It's amazing how many Leicas, Contaxes and Rolleiflexes were in use by the allies in WW2 - Capa's famously knackered D-Day photos were taken on a Contax or a Leica and I know a Battle of Britain pilot who had a Super Ikonta as well.

    None of those are cheap (though Contaxes are the cheaper of the three). However, a period Rolleicord might fit the bill - and there were a great many Russian copies of German cameras that would look good enough from anything more than a couple of feet away. Both Fed and Zorki were Leica copies, and go for a fraction of the pirce of the real thing (though are considerably less likely to work reliably than the real thing), and the Kiev similarly is a Contax copy. Plenty of fakes made from Feds etc on Ebay (usually claiming to be the real thing...), and Moskva were Super Ikonta copies. If you don't mind something that is nearly right, as opposed to spot on, I'd investigate those.

    Any help?

  12. jchrisc

    jchrisc Well-Known Member

    Not till the mid fifties I believe. Ken Corfield is still around and on Face Book I think, so you could ask him . . . :)

    My impression at the time was that the absence of German cameras at the end of WWII drove an upsurge of camera manufacture in this country.

    I know that Reid and Sigrist were asked by the government to produce cameras based upon Leica drawings seized by British forces, but that was obviously after the end of WWII.
  13. Benchista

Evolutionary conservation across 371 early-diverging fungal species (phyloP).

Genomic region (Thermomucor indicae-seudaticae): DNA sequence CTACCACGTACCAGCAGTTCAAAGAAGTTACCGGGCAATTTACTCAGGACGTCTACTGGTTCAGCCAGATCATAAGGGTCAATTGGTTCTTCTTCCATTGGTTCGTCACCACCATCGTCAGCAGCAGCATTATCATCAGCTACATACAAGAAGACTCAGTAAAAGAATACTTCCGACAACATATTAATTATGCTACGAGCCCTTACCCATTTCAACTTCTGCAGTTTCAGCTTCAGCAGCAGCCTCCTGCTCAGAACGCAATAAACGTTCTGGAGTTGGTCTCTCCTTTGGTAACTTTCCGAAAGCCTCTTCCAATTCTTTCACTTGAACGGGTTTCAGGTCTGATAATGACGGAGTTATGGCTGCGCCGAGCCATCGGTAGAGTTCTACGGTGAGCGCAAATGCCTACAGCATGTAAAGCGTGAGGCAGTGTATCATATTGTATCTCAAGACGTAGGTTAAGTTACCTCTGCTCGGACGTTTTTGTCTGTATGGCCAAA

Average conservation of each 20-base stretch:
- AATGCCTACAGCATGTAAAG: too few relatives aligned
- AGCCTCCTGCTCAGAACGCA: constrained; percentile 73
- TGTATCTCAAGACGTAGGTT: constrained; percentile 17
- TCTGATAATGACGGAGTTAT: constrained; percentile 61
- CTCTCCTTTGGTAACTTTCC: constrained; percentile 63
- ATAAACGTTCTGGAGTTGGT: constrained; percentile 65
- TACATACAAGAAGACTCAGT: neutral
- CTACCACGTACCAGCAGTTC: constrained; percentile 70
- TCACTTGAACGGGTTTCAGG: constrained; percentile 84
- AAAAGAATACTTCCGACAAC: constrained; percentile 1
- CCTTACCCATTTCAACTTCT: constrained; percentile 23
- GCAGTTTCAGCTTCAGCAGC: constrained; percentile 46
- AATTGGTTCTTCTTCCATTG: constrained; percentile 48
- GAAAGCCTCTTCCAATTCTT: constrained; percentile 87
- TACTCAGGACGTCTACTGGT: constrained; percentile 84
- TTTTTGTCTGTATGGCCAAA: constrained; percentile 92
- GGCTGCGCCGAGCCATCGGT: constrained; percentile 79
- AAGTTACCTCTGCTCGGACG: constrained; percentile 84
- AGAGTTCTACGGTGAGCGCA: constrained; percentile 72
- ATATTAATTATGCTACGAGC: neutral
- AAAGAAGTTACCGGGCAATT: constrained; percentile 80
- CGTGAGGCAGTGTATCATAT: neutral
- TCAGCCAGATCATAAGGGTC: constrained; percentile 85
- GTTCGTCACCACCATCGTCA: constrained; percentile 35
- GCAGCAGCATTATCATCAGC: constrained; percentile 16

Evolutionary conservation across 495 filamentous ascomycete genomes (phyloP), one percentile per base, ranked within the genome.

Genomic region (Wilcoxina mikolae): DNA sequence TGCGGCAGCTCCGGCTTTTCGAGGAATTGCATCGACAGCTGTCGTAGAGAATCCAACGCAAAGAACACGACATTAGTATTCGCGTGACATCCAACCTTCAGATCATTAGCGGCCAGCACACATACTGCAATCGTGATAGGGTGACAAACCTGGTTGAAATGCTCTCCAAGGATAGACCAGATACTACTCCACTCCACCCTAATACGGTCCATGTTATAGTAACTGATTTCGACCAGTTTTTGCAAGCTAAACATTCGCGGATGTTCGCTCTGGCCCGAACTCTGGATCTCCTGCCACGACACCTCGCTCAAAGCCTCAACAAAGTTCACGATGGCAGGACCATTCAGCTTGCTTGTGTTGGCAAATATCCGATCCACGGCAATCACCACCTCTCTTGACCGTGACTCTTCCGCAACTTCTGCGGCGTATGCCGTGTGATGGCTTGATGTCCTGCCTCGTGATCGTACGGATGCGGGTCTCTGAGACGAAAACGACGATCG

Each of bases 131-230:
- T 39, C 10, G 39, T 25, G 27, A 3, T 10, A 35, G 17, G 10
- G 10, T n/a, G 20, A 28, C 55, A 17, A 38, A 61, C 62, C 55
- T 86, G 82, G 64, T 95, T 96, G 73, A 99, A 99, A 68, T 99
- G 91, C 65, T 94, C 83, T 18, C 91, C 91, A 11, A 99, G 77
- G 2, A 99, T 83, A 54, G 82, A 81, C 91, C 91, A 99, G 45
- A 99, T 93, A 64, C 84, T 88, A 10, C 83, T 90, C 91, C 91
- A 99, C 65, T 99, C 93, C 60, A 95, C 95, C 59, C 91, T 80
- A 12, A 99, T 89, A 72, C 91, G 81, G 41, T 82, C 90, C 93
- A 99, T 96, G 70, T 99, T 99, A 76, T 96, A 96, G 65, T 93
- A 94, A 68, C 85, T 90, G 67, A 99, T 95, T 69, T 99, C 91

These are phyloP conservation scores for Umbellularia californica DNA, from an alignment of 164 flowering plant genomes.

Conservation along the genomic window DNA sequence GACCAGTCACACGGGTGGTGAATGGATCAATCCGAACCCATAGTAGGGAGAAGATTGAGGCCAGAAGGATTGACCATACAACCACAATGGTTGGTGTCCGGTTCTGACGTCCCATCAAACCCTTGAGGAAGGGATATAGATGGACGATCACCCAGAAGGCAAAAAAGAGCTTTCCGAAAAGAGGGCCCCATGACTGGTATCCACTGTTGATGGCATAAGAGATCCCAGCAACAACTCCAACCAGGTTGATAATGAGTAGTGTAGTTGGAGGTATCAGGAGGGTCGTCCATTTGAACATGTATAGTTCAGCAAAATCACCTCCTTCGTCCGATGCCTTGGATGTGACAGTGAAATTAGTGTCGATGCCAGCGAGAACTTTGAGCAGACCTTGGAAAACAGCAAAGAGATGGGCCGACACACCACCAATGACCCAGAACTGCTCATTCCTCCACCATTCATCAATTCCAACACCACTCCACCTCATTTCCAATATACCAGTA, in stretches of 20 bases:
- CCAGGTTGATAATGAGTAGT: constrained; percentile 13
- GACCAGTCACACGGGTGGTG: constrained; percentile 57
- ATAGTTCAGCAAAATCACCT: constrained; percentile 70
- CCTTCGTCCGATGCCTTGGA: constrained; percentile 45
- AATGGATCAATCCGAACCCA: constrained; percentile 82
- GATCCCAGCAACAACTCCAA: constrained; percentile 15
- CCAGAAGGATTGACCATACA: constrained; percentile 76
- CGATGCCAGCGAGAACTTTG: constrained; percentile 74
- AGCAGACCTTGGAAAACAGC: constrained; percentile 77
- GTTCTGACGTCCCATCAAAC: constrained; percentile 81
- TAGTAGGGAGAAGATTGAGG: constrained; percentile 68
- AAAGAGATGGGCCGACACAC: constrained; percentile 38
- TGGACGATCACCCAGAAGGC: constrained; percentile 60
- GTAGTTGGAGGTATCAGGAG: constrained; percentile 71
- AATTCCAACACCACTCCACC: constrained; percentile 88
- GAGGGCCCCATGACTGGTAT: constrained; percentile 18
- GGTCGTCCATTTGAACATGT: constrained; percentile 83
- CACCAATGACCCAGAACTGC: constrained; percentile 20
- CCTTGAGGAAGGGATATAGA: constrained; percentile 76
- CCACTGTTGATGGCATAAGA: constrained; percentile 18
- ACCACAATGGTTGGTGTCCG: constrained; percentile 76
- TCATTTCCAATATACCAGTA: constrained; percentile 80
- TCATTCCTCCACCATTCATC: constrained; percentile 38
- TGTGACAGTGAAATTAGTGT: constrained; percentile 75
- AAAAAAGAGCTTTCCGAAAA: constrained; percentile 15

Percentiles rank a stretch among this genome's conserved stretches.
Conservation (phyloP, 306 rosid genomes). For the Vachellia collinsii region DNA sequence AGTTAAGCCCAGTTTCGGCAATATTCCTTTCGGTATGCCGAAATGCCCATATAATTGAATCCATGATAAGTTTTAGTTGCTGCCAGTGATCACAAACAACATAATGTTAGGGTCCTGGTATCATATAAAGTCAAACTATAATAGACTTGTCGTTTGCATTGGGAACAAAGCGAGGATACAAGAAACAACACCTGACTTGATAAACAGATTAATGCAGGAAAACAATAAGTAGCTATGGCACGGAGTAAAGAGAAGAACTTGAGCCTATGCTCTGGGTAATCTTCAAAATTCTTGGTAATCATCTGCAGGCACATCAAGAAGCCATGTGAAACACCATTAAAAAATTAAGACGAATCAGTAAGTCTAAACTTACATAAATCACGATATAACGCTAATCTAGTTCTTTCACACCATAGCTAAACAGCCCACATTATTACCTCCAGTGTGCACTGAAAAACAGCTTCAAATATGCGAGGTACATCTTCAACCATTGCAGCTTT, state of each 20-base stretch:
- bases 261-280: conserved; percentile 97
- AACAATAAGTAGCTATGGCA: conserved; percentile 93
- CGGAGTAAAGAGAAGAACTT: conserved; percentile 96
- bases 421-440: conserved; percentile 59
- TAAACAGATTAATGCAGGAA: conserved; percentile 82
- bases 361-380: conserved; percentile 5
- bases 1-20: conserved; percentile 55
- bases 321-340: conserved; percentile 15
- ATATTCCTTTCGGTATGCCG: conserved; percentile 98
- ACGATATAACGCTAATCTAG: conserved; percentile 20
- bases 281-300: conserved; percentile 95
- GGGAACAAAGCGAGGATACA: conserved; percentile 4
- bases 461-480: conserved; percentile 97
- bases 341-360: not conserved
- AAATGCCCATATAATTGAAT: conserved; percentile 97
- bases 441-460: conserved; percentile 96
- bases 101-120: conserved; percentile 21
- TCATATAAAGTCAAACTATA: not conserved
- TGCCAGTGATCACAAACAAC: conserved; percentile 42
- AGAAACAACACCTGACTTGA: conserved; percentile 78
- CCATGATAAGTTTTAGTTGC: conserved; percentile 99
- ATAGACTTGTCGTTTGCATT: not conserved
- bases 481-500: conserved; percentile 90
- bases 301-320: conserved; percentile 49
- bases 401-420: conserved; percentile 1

Benchista Which Tyler

    Contax, and he had a Rolleiflex with him, too.
  14. P_Stoddart

    P_Stoddart Well-Known Member

  15. gray1720

    gray1720 Well-Known Member

    Thanks for the correction, Benchista - I knew it was one of the two.

    The 1940s pressman looks great fun but... I do try not to be rude about other people's English (honest!), but I do have to snigger at his "maim photo gallery". Sounds nasty, doesn't it?


    ( I would love to see him at Old Warden!)
    Last edited: Sep 26, 2012
  16. Roger_Provins

    Roger_Provins Well-Known Member

    During WW2 the government were actively seeking to buy quality German cameras and equipment.

    This advertisement was from R.G. Lewis but several others were also involved.

    Last edited: Sep 26, 2012
  17. EliseLeveque

    EliseLeveque Member

    Thanks all,

    I have seen the Ensign mentioned in several places now. And yes the Leica too. Quite interesting, but I guess they wanted to stop a war, not stop people from using things of German design. Thinking of it, it would be something Germans would do for things from other countries really.

    Roger_Provins: Very nice find on that ad! It would also be a nice thing I could print out and bring it with me during re-enactment to show people what the British Army wanted back then.

    Do you happen to have a link to the source?
  18. Roger_Provins

    Roger_Provins Well-Known Member

    I scanned it from one of the magazines in my collection.

    If I can help let me know.
  19. EliseLeveque

    EliseLeveque Member

    Aha thanks :)

    Well, if it's okay with you I'd like print out that part in a small card, just one copy for me to keep in my pocket, it would be great.

    It would be nice to know which magazine it is and when it was published if that is okay!
  20. Roger_Provins

    Roger_Provins Well-Known Member


    The date and mag, details are on it. Let me know if you want better or more.